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Lessons from the Tax Court: Unusual medical costs

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in Small Business Tax,Small Business Tax Deduction Strategies

The tax law allows you to deduct medical expenses incurred for the diagnosis, cure, mitigation, treatment or prevention of disease, or for the purpose of affecting any structure or function of the body for the individual or the individual’s spouse or dependents. These expenses are counted up at the end of the year. If the total exceeds 7.5% of your adjusted gross income (AGI), you can deduct the excess.

On the other hand, cosmetic treatments are generally not deductible.

Strategy: Don’t dismiss or ignore an expense simply because it’s unusual. As long as it qualifies and isn’t cosmetic, add it to your total. It could push you over the 7.5%-of-AGI mark.

Depending on the amount at stake, you might even fight the IRS if challenged. In a new case, the Tax Court ruled in favor of a taxpayer who claimed approximately $5,000 in medical deductions for expenses relating to a sex-change operation.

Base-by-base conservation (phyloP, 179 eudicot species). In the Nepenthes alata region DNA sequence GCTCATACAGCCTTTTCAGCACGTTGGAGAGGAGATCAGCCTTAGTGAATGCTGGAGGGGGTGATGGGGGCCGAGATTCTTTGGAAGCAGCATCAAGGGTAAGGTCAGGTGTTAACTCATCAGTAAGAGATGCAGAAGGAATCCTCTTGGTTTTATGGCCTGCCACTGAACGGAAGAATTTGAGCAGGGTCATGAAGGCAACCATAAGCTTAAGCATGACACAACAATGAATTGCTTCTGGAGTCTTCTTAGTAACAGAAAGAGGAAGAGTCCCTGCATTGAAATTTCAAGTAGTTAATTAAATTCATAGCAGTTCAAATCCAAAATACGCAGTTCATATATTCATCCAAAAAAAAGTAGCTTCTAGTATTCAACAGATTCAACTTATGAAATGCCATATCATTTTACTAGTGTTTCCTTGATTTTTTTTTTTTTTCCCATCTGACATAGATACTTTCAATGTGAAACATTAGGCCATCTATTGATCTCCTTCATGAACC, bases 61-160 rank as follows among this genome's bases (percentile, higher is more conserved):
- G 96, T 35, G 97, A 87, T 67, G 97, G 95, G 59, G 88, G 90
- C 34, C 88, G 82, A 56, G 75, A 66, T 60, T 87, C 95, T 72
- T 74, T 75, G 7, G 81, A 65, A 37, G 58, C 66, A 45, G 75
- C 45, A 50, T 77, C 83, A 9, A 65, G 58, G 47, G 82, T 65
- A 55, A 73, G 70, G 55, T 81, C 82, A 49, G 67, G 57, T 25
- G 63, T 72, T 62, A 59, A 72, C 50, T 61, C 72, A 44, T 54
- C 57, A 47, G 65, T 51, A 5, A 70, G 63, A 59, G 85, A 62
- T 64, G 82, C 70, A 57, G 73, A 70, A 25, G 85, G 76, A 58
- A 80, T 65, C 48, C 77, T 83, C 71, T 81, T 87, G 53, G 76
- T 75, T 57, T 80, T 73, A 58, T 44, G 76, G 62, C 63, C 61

The taxpayer, who was born male, was diagnosed in 1997 with “gender-identity disorder.” Her doctors recommended sex-change surgery, claiming it was a medical necessity. She underwent hormone therapy, sex-reassignment surgery and breast augmentation surgery in 2001. Then she claimed a medical expense deduction for the cost of the surgeries, transportation, feminizing hormones and other related expenses.

The taxpayer received a tax refund, but was audited six months later. The matter progressed to the Tax Court.

At trial, the Tax Court said the taxpayer’s hormone therapy and sex-reassignment surgery were incurred for the treatment of a disease. Therefore, these costs constituted tax-deductible medical expenses and were not cosmetic. (O’Donnabhain, 134 TC No. 4)

Obviously, this is an offbeat case, but you get the idea. If the cost qualifies, deduct it.

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